BP has opted out of the first wave of agreements to develop oil and gas reserves in Iran after the lifting of international sanctions — setting it apart from its two biggest European rivals Royal Dutch Shell and Total.
Iran has struck a series of deals with foreign energy groups in recent weeks, including Total and Shell, and plans to award more contracts early in 2017 as Tehran’s efforts to attract much-needed foreign investment gather pace.
However, BP, which has its corporate roots in the Anglo-Persian Oil Company responsible for the first Iranian oil discovery in 1908, is taking a more cautious approach ahead of a Donald Trump presidency which threatens renewed diplomatic tensions with Tehran.
BP has not applied to take part in a forthcoming tender of exploration and production rights in Iran, according to people briefed on the matter, and has no immediate plans for separate agreements of the kind reached by Shell and Total.
These people said the main reason was commercial. “It’s a question of where the best returns on investment can be made and BP has plenty of attractive opportunities elsewhere,” said one.
However, these people acknowledged the continued existence of some US sanctions against Iran — and the prospects of a hardline stance against Tehran by the Trump administration — was a particular deterrent for BP.
Although based in the UK, BP has the biggest US exposure of any European oil group; about 40 per cent of its shareholders and 30 per cent of its employees are American, including Bob Dudley, chief executive.
US citizens are barred from commercial activities in Iran under Washington’s bilateral sanctions against Tehran. BP would have to set up a separate governance structure, excluding Mr Dudley and other US executives, to oversee any investments in Iran, according to people briefed on the matter. US energy groups such as ExxonMobil and Chevron have so far remained on the sidelines as Iran has opened up.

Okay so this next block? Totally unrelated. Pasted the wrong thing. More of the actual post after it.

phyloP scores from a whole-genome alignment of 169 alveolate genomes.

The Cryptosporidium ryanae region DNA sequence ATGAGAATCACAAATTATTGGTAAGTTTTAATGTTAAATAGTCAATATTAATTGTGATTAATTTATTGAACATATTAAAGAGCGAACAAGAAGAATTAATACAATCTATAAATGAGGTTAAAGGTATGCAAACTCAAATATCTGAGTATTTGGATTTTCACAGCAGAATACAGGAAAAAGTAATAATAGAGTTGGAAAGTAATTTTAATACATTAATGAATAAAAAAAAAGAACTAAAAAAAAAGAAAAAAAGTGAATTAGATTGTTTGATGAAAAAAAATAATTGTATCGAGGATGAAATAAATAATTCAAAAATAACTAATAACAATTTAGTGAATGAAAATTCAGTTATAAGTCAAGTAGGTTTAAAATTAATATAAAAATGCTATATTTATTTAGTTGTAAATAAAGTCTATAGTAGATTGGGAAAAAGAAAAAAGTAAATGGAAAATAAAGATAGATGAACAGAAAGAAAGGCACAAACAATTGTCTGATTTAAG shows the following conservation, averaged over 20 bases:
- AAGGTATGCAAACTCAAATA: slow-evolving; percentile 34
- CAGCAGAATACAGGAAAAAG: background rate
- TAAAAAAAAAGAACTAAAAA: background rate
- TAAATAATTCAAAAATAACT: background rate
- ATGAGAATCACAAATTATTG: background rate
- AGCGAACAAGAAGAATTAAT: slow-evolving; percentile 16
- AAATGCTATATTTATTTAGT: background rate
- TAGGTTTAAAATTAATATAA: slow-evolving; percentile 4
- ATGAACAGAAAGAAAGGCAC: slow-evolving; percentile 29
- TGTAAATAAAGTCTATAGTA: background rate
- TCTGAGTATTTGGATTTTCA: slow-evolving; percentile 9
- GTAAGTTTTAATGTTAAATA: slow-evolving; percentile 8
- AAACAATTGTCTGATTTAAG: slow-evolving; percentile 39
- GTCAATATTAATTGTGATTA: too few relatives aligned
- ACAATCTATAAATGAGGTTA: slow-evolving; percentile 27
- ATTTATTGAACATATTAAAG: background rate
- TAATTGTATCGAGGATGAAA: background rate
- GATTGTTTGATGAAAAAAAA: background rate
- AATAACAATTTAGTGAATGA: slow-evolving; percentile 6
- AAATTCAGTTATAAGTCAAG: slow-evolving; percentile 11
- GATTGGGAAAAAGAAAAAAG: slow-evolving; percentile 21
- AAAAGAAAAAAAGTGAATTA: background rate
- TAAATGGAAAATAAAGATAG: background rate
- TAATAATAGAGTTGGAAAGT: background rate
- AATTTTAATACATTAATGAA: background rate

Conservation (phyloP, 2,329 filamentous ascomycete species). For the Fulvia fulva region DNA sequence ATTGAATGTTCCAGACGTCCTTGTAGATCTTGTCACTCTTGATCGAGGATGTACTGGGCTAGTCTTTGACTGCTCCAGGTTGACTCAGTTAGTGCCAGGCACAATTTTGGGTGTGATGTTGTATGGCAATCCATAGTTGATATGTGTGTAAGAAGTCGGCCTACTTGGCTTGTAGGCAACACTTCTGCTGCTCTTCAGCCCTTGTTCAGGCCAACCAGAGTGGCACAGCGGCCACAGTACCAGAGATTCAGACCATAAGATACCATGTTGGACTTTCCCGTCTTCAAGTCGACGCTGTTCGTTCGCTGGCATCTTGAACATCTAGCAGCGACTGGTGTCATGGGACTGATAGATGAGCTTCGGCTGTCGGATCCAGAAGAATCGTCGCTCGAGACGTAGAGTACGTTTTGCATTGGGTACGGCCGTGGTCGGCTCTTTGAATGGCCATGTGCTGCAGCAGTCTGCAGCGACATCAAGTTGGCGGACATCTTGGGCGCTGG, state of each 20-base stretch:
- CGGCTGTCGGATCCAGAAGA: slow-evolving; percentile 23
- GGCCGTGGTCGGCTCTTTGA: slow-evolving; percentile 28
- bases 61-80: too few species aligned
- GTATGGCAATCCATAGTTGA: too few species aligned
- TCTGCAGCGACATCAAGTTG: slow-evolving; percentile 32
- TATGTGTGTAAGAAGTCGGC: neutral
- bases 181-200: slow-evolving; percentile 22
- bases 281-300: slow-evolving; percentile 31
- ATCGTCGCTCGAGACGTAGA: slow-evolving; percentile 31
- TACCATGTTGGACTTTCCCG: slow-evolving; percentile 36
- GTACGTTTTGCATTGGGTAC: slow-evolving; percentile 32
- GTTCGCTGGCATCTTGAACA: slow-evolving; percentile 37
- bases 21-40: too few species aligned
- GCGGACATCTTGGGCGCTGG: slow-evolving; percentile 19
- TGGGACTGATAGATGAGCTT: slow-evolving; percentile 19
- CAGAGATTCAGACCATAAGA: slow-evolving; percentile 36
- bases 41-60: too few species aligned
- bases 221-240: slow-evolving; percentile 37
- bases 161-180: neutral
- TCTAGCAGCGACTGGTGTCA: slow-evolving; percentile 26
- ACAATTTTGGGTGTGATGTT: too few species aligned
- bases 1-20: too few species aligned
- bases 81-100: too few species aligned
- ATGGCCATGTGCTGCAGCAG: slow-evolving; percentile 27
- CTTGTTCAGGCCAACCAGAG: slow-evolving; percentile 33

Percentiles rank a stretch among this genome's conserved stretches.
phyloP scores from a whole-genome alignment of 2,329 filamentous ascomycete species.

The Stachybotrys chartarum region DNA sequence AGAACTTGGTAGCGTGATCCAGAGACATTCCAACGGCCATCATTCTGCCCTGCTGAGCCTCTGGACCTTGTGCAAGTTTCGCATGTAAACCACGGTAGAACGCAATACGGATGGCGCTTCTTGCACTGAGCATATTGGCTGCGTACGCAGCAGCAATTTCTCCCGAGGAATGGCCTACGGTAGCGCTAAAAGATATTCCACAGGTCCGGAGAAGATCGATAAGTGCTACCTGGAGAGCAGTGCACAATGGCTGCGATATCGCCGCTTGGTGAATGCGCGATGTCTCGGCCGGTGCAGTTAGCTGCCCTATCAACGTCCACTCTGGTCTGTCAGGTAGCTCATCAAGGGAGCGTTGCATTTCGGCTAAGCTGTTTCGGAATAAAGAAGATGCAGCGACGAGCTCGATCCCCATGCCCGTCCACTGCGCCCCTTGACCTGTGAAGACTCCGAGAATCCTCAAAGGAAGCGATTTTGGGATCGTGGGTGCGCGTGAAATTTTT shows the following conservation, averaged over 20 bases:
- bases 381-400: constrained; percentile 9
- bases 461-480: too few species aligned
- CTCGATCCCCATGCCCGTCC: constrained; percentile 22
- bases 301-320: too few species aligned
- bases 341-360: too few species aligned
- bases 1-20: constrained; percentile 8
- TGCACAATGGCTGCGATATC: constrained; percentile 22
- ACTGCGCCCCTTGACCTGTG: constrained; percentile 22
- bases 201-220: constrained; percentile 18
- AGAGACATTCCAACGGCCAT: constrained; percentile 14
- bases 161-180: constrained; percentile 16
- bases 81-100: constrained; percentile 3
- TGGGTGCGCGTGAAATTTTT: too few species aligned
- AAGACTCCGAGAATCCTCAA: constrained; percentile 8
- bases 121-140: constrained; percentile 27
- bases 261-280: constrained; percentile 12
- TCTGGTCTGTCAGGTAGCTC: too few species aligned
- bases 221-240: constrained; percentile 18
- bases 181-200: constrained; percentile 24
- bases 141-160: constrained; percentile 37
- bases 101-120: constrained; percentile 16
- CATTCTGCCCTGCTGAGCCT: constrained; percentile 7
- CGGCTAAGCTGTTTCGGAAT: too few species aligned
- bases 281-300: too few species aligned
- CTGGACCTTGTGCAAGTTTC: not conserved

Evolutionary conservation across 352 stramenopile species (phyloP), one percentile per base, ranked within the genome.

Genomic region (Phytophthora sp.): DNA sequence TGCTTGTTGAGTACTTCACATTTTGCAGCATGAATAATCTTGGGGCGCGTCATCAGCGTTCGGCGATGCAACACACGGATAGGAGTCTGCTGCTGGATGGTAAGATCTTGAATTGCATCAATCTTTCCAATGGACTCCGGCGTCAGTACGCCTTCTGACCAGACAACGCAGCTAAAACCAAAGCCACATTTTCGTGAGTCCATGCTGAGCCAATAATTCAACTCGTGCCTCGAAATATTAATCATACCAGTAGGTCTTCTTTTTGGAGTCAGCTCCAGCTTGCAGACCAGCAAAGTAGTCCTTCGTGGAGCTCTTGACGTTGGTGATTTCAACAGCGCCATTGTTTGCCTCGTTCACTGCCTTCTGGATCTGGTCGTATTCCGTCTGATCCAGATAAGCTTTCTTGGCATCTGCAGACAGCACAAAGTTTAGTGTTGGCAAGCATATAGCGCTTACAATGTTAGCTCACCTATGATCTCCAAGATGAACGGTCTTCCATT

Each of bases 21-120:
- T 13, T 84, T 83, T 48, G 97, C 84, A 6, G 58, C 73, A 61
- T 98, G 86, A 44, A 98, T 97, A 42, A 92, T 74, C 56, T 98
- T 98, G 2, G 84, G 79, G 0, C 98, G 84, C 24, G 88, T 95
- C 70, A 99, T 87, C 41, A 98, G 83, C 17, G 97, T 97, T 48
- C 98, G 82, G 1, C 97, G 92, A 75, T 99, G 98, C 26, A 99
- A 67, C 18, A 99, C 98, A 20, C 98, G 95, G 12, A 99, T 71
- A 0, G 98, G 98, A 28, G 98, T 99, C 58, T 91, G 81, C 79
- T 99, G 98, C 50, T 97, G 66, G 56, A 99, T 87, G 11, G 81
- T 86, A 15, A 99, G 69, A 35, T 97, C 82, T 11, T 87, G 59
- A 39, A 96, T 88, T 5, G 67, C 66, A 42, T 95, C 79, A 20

BP has made some tentative steps to rebuild ties with Iran — including the reopening of an office in Tehran and the acquisition of a cargo of Iranian oil in October — but more slowly than non-US rivals. A BP spokesman declined to comment.
Iran has the world’s second-largest gas reserves and fourth-largest oil reserves, according to the US Energy Information Administration, but urgently needs outside capital and expertise to modernise its ageing infrastructure.
The country aims to attract $200bn of oil and gas investment over the next five years, after the 2015 agreement with the world’s major powers to curb its nuclear programme led to the lifting of international sanctions.
Total of France became the first western oil major to make a renewed commitment when it signed a deal in November to develop the next phase of Iran’s giant South Pars gasfield together with China National Petroleum Corp.
UK-listed Shell followed earlier last month with a more tentative agreement for studies of the Azadegan and Yadavaran oilfields in south-west Iran as well as the Kish gasfields in the Gulf.
Other companies to have struck agreements with Tehran last year include Gazprom, Rosneft and Lukoil of Russia, ONGC of India and DNO of Norway. Iran has said dozens more applied to take part in a licensing round for up to 50 exploration and production blocs due to take place early in 2017.
Jason Rosychuk, a Dubai-based oil and gas specialist at Pinsent Masons, the law firm, said that, after a slow start, Tehran’s investment drive was gaining momentum. “The level of interest is high,” he said. “All companies are taking a look.”
Tehran has been racing to seal deals before Barack Obama steps down as US president this month. It remains unclear whether Mr Trump will follow through on his campaign trail promise to rip up the nuclear deal which Mr Obama orchestrated, but a renewed downturn in US-Iranian relations looks likely.
Rex Tillerson, the former ExxonMobil chief executive nominated by Mr Trump to become secretary of state, will have a big role in policymaking on Iran if his appointment is approved by the US Senate.
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